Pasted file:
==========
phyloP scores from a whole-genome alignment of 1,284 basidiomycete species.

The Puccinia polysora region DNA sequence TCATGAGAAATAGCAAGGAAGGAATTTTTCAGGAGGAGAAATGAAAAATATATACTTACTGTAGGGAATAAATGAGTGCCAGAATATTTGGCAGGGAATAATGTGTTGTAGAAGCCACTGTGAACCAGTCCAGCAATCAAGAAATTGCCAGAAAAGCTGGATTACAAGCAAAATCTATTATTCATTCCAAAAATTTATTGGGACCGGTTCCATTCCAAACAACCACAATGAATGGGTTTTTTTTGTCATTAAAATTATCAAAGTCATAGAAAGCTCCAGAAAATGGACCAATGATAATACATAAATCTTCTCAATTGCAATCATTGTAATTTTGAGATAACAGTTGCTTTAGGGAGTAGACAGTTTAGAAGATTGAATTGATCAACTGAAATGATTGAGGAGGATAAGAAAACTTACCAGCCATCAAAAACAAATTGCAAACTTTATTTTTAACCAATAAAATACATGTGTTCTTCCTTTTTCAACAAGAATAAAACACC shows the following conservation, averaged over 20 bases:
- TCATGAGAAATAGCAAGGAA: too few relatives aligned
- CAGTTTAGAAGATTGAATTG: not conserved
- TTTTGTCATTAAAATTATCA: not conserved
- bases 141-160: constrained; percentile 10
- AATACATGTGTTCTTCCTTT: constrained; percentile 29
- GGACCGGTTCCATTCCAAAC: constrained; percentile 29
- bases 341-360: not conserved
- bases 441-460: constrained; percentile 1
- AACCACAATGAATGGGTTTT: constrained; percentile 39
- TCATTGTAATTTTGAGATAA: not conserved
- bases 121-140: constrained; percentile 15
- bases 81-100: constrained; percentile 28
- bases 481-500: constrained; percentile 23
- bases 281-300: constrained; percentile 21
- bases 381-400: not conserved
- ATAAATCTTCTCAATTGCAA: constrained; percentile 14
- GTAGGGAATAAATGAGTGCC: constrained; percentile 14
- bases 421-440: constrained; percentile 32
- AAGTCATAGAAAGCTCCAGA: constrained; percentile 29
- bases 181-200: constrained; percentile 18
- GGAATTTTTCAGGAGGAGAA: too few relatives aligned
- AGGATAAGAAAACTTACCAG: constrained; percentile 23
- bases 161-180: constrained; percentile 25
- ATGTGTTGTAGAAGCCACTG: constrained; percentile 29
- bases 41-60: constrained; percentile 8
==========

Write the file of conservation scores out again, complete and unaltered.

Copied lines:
phyloP scores from a whole-genome alignment of 1,284 basidiomycete species.

The Puccinia polysora region DNA sequence TCATGAGAAATAGCAAGGAAGGAATTTTTCAGGAGGAGAAATGAAAAATATATACTTACTGTAGGGAATAAATGAGTGCCAGAATATTTGGCAGGGAATAATGTGTTGTAGAAGCCACTGTGAACCAGTCCAGCAATCAAGAAATTGCCAGAAAAGCTGGATTACAAGCAAAATCTATTATTCATTCCAAAAATTTATTGGGACCGGTTCCATTCCAAACAACCACAATGAATGGGTTTTTTTTGTCATTAAAATTATCAAAGTCATAGAAAGCTCCAGAAAATGGACCAATGATAATACATAAATCTTCTCAATTGCAATCATTGTAATTTTGAGATAACAGTTGCTTTAGGGAGTAGACAGTTTAGAAGATTGAATTGATCAACTGAAATGATTGAGGAGGATAAGAAAACTTACCAGCCATCAAAAACAAATTGCAAACTTTATTTTTAACCAATAAAATACATGTGTTCTTCCTTTTTCAACAAGAATAAAACACC shows the following conservation, averaged over 20 bases:
- TCATGAGAAATAGCAAGGAA: too few relatives aligned
- CAGTTTAGAAGATTGAATTG: not conserved
- TTTTGTCATTAAAATTATCA: not conserved
- bases 141-160: constrained; percentile 10
- AATACATGTGTTCTTCCTTT: constrained; percentile 29
- GGACCGGTTCCATTCCAAAC: constrained; percentile 29
- bases 341-360: not conserved
- bases 441-460: constrained; percentile 1
- AACCACAATGAATGGGTTTT: constrained; percentile 39
- TCATTGTAATTTTGAGATAA: not conserved
- bases 121-140: constrained; percentile 15
- bases 81-100: constrained; percentile 28
- bases 481-500: constrained; percentile 23
- bases 281-300: constrained; percentile 21
- bases 381-400: not conserved
- ATAAATCTTCTCAATTGCAA: constrained; percentile 14
- GTAGGGAATAAATGAGTGCC: constrained; percentile 14
- bases 421-440: constrained; percentile 32
- AAGTCATAGAAAGCTCCAGA: constrained; percentile 29
- bases 181-200: constrained; percentile 18
- GGAATTTTTCAGGAGGAGAA: too few relatives aligned
- AGGATAAGAAAACTTACCAG: constrained; percentile 23
- bases 161-180: constrained; percentile 25
- ATGTGTTGTAGAAGCCACTG: constrained; percentile 29
- bases 41-60: constrained; percentile 8